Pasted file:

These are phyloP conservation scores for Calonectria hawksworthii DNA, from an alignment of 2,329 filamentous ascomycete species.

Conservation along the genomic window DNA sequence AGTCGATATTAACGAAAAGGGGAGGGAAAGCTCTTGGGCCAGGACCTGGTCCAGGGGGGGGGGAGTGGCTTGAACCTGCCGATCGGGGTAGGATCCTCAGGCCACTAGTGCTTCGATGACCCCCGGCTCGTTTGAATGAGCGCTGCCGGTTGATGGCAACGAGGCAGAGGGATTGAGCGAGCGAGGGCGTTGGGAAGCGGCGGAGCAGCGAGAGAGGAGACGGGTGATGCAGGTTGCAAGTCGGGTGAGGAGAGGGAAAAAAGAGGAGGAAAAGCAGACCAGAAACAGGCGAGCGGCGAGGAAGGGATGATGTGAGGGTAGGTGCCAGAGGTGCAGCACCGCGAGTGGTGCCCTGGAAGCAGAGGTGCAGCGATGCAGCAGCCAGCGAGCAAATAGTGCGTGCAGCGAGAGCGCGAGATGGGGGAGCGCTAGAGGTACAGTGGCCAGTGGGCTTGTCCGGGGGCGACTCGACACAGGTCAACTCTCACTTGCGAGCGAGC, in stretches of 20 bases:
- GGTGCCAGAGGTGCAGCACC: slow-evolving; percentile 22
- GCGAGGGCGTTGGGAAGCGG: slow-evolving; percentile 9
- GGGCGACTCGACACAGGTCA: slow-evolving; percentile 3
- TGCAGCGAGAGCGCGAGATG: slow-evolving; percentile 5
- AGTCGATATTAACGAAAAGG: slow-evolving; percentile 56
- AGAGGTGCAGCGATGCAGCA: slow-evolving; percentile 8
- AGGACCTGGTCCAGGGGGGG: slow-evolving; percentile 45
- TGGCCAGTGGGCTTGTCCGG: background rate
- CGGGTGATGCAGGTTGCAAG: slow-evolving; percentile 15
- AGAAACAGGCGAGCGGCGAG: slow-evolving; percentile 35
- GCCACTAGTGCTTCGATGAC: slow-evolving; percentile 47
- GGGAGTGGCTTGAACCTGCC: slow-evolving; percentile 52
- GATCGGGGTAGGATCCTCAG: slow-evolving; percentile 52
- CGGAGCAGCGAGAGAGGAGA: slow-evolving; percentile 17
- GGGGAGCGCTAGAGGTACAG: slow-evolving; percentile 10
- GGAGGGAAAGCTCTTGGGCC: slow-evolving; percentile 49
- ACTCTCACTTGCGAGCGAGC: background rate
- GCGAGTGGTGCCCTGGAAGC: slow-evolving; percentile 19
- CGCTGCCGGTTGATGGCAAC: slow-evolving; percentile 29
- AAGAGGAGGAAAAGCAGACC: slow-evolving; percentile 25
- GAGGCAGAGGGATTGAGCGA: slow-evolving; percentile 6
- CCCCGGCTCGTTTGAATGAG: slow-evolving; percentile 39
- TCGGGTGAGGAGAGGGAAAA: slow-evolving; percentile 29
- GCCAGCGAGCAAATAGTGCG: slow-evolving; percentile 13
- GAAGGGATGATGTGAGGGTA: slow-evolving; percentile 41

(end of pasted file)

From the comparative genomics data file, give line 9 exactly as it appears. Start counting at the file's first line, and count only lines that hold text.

- AGGACCTGGTCCAGGGGGGG: slow-evolving; percentile 45